EMPLOYMENT BASED CATEGORIES – DECEMBER 2013

Employment- BasedAll Chargeability Areas Except Those ListedCHINA- mainland bornINDIAMEXICOPHILIPPINES
1st

C

C

C

C

C

2nd

C

08NOV0815NOV04

C

C

3rd

01OCT11

01OCT11

01SEP03

01OCT11

08JAN07

Other Workers

01OCT11

01OCT11

01SEP03

01OCT11

08JAN07

4th

C

C

C

C

C

Certain Religious Workers

C

C

C

C

C

5th
Targeted
EmploymentAreas/
Regional Centers and Pilot Programs

C

C

C

C

C

*Employment Third Preference Other Workers Category: Section 203(e) of the Nicaraguan and Central American Relief Act (NACARA) passed by Congress in November 1997, as amended by Section 1(e) of Pub. L. 105-139, provides that once the Employment Third Preference Other Worker (EW) cut-off date has reached the priority date of the latest EW petition approved prior to November 19, 1997, the 10,000 EW numbers available for a fiscal year are to be reduced by up to 5,000 annually beginning in the following fiscal year. This reduction is to be made for as long as necessary to offset adjustments under the NACARA program. Since the EW cut-off date reached November 19, 1997 during Fiscal Year 2001, the reduction in the EW annual limit to 5,000 began in Fiscal Year 2002.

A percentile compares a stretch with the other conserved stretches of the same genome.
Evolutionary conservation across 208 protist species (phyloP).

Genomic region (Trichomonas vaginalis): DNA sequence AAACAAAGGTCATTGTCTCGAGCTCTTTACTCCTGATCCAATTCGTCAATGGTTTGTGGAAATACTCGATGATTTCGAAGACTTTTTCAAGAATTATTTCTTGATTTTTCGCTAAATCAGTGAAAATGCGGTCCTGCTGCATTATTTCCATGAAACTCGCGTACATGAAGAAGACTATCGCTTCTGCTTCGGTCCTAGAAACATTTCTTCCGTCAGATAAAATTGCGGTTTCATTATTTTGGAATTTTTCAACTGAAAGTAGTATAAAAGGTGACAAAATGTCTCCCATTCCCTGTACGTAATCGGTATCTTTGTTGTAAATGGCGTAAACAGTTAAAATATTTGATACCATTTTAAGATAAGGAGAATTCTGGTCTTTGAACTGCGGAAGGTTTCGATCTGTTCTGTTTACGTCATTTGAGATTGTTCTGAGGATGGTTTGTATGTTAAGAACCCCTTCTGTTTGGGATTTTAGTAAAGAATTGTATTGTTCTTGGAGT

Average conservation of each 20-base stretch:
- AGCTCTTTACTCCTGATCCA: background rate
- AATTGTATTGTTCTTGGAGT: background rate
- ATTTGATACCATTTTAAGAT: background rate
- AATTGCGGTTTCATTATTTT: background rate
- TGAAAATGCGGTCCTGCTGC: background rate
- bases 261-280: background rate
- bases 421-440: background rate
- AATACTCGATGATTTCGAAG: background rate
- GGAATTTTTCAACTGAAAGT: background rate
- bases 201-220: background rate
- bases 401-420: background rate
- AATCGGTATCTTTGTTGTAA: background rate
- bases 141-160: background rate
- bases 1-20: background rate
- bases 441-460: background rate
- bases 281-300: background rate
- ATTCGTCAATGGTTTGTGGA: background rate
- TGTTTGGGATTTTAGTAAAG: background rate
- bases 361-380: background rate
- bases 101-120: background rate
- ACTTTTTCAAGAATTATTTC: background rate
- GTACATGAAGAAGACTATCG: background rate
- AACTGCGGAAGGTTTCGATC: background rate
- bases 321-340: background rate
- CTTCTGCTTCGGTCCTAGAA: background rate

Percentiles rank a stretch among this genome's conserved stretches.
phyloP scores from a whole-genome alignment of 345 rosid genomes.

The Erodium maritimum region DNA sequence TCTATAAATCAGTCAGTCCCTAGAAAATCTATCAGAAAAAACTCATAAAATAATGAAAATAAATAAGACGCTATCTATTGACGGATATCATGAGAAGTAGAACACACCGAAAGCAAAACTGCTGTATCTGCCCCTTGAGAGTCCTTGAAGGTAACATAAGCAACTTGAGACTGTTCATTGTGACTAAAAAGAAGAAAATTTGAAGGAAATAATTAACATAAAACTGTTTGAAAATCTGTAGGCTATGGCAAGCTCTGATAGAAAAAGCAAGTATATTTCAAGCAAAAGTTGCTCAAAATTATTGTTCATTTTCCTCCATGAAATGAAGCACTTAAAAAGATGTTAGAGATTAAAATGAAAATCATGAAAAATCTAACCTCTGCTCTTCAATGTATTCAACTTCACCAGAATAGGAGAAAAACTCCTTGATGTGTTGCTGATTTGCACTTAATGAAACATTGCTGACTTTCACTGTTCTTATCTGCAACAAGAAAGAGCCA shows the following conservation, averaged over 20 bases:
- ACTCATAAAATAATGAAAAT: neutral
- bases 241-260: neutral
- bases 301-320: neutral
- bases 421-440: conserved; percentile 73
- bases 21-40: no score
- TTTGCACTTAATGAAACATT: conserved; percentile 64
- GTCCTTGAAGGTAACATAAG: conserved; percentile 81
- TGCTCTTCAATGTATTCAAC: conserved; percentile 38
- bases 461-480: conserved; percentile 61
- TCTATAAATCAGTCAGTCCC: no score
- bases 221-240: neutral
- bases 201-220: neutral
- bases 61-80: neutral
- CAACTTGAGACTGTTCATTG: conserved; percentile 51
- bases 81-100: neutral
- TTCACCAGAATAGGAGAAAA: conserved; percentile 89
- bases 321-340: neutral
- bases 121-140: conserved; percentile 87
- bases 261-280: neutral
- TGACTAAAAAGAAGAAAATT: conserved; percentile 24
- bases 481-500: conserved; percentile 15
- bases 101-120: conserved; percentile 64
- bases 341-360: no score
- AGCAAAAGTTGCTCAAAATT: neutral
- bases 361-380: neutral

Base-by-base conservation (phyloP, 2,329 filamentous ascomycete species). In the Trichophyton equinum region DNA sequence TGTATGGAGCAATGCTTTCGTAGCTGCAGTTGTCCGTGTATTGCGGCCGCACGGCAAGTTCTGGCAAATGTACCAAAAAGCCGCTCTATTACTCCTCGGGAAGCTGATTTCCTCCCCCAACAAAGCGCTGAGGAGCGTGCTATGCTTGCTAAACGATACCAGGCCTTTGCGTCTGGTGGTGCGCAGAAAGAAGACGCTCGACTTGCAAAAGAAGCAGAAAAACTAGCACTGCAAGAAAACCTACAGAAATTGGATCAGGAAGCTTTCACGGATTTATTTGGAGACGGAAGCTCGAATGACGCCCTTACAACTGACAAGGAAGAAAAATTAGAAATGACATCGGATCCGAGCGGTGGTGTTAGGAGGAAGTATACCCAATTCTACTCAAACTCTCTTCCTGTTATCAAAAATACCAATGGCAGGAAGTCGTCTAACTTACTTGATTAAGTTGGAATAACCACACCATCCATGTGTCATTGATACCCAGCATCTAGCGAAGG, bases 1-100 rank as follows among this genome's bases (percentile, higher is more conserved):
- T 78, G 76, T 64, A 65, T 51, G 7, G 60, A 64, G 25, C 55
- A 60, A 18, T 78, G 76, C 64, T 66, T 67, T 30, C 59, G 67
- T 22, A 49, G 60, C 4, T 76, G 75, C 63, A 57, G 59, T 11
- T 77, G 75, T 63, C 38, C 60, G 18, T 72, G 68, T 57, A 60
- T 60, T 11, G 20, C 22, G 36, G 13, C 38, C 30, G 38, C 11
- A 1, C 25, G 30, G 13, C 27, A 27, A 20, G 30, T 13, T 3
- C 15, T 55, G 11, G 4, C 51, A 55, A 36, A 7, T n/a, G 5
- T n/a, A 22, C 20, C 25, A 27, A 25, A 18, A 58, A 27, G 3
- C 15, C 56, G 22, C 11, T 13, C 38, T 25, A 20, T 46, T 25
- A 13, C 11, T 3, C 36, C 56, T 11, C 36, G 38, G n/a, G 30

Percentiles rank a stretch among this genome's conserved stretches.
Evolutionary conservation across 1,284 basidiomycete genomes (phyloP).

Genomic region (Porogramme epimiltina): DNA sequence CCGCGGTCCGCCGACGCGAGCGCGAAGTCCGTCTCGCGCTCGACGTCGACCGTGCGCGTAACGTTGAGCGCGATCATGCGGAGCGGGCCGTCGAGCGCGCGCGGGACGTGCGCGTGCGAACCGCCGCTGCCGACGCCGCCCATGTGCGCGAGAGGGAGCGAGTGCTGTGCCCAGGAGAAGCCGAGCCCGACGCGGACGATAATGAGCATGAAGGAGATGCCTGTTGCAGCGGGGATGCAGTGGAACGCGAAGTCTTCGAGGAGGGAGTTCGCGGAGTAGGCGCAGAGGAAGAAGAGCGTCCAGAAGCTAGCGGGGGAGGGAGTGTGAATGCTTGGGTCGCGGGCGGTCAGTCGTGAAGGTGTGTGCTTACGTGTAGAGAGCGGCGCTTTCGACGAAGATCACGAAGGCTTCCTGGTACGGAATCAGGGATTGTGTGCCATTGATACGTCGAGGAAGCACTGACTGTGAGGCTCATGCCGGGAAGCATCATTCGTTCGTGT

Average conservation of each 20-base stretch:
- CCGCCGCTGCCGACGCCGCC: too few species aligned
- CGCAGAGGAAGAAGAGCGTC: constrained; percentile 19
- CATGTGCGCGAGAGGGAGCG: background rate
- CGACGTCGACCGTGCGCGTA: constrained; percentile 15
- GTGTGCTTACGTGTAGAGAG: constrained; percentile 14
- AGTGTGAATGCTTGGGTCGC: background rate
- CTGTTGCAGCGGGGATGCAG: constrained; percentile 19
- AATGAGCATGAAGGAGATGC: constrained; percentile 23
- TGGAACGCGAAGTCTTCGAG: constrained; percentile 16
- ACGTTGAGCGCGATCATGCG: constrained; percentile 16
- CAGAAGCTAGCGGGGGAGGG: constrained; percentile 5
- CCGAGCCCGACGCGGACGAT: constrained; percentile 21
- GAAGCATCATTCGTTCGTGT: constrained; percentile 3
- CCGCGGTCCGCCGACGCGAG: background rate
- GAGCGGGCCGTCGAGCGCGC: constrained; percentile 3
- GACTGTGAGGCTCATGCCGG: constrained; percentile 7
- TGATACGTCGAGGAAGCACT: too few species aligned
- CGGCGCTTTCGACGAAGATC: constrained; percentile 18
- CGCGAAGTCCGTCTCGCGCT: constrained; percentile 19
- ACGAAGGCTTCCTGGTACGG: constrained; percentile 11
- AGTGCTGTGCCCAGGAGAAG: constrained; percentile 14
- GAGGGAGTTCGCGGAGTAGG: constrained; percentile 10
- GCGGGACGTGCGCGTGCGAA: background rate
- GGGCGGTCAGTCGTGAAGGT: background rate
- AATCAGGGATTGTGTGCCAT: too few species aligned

EMPLOYMENT BASED CATEGORIES – NOVEMBER 2013

Employment- BasedAll Chargeability Areas Except Those ListedCHINA- mainland bornINDIAMEXICOPHILIPPINES
1st

C

C

C

C

C

2nd

C

08OCT0815JUN08

C

C

3rd

01OCT10

01OCT10

22SEP03

01OCT10

15DEC06

Other Workers

01OCT10

01OCT10

22SEP03

01OCT10

15DEC06

4th

C

C

C

C

C

Certain Religious Workers

C

C

C

C

C

5th
Targeted
EmploymentAreas/
Regional Centers and Pilot Programs

C

C

C

C

C

*Employment Third Preference Other Workers Category: Section 203(e) of the Nicaraguan and Central American Relief Act (NACARA) passed by Congress in November 1997, as amended by Section 1(e) of Pub. L. 105-139, provides that once the Employment Third Preference Other Worker (EW) cut-off date has reached the priority date of the latest EW petition approved prior to November 19, 1997, the 10,000 EW numbers available for a fiscal year are to be reduced by up to 5,000 annually beginning in the following fiscal year. This reduction is to be made for as long as necessary to offset adjustments under the NACARA program. Since the EW cut-off date reached November 19, 1997 during Fiscal Year 2001, the reduction in the EW annual limit to 5,000 began in Fiscal Year 2002.

If you have questions about the December visa bulletin or if you have general immigration questions, contact our office today.





captcha

Web Analytics